UPDATE: Taylor County authorities find fuselage, search continues
TAYLOR COUNTY, Fla. (WCTV) — Crews searching for a plane that crashed in the Gulf of Mexico Sunday evening have found the aircraft’s fuselage, according to the Taylor County Sheriff’s Office.
Sheriff Wayne Padgett says the plane’s main body section was found about a mile off the shore at Dallus Creek Tuesday afternoon. Deputies brought the fuselage ashore at the Steinhatchee boat ramp. Sheriff Padgett says it’s torn apart, and the plane’s engine and propeller were also recovered.
No bodies have been found yet, but the sheriff says the search is still on.
As of Tuesday afternoon, three boats were out on the water. The sheriff’s office, forestry officials, fire departments and volunteers are helping in the search.
Padgett says the fuselage is being taken to the Taylor County Emergency Management Center in Perry.
You can read WCTV’s previous coverage on the search below.
TAYLOR COUNTY, Fla. (WCTV) - Authorities in Taylor County are searching for a plane that went down in the Gulf of Mexico Sunday evening.
Taylor County Sheriff Wayne Padgett says two people were onboard the plane and the search is ongoing.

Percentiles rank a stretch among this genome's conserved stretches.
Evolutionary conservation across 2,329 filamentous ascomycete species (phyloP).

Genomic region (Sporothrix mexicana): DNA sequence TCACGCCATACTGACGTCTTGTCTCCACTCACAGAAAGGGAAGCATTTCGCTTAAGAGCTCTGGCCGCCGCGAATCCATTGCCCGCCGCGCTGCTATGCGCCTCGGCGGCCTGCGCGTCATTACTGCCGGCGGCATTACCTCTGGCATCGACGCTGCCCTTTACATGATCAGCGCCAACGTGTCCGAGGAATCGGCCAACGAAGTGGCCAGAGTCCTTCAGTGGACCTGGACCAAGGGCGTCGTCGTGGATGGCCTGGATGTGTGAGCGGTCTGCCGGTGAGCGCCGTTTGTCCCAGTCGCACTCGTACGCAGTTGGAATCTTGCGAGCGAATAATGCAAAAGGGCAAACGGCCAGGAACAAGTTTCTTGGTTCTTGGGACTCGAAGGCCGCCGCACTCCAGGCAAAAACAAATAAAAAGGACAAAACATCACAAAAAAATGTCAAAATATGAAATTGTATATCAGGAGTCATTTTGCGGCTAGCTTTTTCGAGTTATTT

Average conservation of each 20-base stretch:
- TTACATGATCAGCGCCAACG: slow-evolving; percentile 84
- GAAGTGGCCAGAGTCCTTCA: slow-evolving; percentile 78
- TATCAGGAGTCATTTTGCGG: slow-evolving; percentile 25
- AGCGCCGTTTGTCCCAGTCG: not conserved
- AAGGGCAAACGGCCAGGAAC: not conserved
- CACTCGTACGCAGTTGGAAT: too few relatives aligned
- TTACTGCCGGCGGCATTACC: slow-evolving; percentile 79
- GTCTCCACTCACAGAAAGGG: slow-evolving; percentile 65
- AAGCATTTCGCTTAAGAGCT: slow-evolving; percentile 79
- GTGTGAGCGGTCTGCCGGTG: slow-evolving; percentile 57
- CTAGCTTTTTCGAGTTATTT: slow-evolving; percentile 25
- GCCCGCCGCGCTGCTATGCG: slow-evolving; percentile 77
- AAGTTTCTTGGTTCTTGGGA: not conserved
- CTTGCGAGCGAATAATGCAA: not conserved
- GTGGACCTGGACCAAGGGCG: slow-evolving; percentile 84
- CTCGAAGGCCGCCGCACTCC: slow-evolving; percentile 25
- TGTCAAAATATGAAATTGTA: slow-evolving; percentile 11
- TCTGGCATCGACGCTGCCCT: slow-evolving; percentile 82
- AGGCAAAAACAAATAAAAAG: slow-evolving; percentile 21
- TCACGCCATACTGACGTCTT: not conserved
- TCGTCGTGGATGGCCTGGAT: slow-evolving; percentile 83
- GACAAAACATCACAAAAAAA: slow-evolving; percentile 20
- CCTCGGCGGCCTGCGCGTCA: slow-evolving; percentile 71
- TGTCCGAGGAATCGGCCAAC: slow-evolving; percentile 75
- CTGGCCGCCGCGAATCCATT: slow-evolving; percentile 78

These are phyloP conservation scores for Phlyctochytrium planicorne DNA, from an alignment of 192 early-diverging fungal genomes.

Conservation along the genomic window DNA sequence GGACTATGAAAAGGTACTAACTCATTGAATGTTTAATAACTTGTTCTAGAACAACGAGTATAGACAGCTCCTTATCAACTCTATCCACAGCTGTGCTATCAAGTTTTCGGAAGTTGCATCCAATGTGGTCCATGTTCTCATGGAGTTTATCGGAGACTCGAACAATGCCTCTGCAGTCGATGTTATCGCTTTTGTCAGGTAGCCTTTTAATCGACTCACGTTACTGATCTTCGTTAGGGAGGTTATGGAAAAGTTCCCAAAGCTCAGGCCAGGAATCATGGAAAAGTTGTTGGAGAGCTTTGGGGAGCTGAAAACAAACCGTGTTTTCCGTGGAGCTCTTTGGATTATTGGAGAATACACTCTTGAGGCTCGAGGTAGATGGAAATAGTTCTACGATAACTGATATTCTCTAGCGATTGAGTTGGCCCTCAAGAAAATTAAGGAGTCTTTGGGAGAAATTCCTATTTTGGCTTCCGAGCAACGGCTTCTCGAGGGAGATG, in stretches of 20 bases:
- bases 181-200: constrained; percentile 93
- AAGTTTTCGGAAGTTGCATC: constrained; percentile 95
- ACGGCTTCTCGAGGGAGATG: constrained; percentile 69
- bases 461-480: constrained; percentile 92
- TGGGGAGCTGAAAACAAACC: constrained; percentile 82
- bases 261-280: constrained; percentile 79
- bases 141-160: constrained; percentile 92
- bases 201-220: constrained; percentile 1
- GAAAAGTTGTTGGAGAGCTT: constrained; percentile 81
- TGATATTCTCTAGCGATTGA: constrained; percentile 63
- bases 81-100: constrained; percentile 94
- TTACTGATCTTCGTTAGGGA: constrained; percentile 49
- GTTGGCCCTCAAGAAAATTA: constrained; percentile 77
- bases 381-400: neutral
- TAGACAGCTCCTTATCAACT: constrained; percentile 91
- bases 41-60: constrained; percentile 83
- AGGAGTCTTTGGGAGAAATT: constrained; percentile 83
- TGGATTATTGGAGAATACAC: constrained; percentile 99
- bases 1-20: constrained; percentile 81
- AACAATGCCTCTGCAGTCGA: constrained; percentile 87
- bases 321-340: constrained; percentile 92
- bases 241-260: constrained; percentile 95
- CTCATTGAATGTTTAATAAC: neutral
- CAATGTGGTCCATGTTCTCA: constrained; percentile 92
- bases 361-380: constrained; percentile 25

Officials say they are using planes in the air, boots on the ground and boats in the water to search. So far, only a few minor parts have been found.
Sheriff Padgett says the plane took off from Sarasota and was on its way to Muscle Shoals, Alabama.
Crews will be out searching again Tuesday for any survivors of a plane crash. Deputies tell WCTV they hope this is a rescue mission, not just a recovery.
Search crews started from Steinhatchee, just before 8 a.m. Monday. After surveying that area, crews moved to Keaton Beach, which is about nine miles down the road.
The TCSO search boat returned with remnants of an aviation disaster. Wings were among the recovered debris; however, the recovered parts don’t have identifiable markings, like a tail number. As a result, authorities have yet to release the names of those aboard.
TCSO Lt. Gina Deeson says conditions Monday weren’t ideal for the search.
“We haven’t had any rain, but at times there were white caps, so it’s been a little rough," Deeson says.
The deputies, who are trained in marine rescue, say it’s always a fluid situation.
“We’re taking it hour-by-hour as we’re out here with the weather conditions,” a TCSO deputy says. “If they don’t deteriorate, we’ll be out here, attempting to try to locate these persons to give their family some closure."
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